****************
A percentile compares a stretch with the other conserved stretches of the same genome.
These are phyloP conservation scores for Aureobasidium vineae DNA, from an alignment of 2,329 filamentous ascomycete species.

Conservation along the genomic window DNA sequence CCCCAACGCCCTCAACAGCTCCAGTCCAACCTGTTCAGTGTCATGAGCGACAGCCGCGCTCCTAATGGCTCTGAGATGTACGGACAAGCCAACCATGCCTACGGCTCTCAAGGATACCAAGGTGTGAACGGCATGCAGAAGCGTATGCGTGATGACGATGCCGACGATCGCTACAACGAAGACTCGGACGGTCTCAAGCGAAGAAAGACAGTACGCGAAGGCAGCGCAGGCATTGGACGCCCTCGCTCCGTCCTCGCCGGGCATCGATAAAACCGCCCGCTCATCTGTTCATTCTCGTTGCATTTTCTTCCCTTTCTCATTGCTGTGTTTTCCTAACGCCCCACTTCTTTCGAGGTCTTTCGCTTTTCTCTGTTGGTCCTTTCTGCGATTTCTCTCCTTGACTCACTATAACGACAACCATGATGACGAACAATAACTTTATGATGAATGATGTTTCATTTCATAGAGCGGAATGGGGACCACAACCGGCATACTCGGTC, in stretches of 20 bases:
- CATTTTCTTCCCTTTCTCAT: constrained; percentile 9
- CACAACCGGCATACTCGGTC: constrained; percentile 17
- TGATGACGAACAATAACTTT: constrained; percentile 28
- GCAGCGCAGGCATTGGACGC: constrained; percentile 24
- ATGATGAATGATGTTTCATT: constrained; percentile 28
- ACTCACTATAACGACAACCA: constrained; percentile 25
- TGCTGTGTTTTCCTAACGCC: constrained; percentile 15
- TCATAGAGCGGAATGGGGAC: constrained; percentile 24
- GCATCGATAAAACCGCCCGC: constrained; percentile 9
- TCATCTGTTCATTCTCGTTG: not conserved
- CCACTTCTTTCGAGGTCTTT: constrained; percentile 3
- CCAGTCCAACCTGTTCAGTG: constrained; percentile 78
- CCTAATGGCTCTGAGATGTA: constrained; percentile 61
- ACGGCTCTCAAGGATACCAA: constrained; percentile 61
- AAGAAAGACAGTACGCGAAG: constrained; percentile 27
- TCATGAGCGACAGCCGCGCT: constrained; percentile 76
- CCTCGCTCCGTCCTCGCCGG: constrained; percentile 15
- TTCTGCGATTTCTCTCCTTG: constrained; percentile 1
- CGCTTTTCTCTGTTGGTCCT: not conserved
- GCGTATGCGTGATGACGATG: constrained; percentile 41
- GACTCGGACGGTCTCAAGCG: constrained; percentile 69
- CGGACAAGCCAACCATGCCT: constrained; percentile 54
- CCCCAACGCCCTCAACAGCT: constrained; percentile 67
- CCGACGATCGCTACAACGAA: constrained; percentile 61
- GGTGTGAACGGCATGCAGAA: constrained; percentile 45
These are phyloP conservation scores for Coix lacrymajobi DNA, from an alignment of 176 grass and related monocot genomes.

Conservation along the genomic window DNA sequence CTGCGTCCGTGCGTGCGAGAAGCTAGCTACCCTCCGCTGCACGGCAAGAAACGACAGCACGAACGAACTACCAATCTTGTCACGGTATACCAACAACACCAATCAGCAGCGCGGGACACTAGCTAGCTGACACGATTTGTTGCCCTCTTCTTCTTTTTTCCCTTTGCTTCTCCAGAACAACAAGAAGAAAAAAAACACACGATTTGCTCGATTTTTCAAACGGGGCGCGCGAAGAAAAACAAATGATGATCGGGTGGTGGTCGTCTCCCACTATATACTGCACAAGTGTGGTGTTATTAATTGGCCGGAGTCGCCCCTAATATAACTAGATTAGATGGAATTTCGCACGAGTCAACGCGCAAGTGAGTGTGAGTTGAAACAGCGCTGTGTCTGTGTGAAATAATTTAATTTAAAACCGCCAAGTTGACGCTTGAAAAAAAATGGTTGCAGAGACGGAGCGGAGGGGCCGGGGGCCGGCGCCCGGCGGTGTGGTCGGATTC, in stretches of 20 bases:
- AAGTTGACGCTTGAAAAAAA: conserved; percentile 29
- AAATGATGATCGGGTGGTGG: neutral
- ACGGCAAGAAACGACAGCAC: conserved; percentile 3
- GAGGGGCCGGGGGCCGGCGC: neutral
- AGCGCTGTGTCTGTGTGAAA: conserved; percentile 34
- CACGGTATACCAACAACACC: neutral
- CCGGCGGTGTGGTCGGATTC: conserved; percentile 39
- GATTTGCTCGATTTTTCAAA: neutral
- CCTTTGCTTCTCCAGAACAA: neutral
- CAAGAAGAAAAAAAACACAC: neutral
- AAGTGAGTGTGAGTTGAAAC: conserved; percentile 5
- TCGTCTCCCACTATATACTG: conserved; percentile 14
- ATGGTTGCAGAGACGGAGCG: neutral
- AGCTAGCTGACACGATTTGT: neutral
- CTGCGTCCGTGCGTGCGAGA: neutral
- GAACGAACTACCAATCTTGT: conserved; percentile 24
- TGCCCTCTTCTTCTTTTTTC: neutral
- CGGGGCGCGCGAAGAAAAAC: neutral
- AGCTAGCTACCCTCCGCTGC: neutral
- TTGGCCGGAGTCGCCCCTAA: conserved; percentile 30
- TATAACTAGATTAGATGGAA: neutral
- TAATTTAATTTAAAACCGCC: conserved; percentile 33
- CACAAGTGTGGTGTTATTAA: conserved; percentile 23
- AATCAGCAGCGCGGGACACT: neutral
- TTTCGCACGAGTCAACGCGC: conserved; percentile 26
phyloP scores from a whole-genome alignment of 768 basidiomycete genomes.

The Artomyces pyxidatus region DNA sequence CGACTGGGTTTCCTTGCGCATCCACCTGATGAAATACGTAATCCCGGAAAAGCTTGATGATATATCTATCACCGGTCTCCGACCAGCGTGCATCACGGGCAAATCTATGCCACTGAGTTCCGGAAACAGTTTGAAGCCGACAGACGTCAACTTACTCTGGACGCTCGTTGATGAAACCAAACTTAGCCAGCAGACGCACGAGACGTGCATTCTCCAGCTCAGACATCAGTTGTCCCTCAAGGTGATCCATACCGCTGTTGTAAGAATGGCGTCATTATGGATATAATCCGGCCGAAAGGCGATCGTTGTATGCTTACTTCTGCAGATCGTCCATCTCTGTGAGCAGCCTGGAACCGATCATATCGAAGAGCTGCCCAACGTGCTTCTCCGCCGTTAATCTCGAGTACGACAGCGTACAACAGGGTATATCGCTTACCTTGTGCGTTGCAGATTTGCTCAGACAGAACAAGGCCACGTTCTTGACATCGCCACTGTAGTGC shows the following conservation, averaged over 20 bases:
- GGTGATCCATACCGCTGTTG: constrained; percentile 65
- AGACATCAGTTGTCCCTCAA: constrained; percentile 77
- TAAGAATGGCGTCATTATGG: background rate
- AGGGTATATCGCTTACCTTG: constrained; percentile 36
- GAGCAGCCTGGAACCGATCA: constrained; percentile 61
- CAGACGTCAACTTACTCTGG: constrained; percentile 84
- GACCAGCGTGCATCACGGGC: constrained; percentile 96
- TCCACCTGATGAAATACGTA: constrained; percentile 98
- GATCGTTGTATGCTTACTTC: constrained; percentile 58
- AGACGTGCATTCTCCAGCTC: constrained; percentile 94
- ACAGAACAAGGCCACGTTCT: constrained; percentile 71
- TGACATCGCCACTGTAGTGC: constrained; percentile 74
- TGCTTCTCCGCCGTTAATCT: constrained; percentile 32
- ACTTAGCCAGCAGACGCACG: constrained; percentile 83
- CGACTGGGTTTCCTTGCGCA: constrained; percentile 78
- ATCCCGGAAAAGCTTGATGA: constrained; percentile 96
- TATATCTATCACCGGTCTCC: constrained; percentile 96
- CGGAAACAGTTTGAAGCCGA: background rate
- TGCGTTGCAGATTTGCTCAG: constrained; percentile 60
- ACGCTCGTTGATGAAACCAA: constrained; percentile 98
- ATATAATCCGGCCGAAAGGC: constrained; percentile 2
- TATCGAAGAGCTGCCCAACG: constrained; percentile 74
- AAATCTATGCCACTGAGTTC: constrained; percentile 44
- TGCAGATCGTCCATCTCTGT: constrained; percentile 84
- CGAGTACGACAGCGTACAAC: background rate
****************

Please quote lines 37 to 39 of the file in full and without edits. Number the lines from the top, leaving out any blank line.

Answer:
- CCGGCGGTGTGGTCGGATTC: conserved; percentile 39
- GATTTGCTCGATTTTTCAAA: neutral
- CCTTTGCTTCTCCAGAACAA: neutral